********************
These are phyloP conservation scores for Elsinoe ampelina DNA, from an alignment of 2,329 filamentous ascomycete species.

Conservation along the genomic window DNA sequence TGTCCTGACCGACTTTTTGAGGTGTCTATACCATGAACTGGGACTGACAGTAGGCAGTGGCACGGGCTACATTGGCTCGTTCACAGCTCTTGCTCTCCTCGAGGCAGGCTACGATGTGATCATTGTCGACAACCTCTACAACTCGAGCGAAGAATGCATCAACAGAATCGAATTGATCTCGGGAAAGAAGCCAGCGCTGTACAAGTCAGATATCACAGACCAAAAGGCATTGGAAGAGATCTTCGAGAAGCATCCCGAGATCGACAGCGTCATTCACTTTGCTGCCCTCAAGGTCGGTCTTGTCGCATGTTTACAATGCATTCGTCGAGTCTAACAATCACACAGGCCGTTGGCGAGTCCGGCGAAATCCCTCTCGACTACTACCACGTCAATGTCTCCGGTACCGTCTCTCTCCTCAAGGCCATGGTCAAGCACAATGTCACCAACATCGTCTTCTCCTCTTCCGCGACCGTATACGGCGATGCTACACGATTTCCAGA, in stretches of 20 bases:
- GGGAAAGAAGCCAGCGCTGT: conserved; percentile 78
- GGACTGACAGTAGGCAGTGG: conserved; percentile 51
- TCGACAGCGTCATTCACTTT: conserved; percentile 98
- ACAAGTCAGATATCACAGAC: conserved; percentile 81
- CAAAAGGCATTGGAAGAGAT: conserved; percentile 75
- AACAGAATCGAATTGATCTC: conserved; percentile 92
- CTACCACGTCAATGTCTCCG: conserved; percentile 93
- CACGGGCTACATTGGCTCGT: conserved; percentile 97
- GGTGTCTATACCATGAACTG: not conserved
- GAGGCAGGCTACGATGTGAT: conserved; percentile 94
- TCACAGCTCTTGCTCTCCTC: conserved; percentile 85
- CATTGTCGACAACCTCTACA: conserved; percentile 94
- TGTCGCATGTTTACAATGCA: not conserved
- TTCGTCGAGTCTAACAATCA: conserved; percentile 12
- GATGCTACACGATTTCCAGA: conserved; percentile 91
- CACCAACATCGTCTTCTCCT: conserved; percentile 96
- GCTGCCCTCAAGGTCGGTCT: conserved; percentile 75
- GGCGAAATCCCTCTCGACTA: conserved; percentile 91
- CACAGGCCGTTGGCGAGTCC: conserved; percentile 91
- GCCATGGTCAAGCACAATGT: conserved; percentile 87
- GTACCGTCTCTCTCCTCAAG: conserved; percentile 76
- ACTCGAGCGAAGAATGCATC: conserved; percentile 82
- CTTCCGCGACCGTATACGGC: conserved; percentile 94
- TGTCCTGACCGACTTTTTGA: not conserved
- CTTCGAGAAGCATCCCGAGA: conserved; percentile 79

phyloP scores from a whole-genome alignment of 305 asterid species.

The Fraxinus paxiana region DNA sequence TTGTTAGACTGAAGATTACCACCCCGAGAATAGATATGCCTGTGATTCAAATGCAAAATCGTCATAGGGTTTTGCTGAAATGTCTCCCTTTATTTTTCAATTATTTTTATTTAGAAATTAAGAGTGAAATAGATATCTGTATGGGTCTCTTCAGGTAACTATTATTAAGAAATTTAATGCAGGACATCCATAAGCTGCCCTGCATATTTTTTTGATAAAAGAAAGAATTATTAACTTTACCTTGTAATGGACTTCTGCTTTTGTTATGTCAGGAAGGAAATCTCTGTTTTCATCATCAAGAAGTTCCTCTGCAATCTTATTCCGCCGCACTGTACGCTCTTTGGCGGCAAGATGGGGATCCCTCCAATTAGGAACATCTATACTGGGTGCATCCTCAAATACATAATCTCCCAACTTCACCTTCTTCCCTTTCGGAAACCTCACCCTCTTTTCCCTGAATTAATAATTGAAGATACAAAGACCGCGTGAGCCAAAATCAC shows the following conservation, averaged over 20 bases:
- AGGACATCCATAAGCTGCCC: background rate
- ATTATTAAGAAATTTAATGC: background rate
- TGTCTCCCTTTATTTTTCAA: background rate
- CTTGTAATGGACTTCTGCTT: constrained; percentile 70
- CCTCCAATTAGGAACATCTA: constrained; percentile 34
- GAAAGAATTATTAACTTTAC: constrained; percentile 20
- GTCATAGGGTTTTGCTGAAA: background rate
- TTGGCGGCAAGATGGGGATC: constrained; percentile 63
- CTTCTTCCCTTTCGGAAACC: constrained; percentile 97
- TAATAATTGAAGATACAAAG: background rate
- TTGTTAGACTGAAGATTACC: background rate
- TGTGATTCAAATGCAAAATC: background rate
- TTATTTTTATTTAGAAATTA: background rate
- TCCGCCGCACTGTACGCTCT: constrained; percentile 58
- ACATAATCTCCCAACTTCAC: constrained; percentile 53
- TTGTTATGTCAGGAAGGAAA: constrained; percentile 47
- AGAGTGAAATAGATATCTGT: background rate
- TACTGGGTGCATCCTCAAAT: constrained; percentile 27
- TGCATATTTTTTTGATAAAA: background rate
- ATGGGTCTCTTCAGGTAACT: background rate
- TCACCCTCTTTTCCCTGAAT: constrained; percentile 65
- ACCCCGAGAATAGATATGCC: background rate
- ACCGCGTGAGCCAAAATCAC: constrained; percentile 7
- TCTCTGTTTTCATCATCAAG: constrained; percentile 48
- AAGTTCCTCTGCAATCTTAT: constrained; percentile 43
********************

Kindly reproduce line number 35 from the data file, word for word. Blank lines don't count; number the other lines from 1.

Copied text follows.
- GAAAGAATTATTAACTTTAC: constrained; percentile 20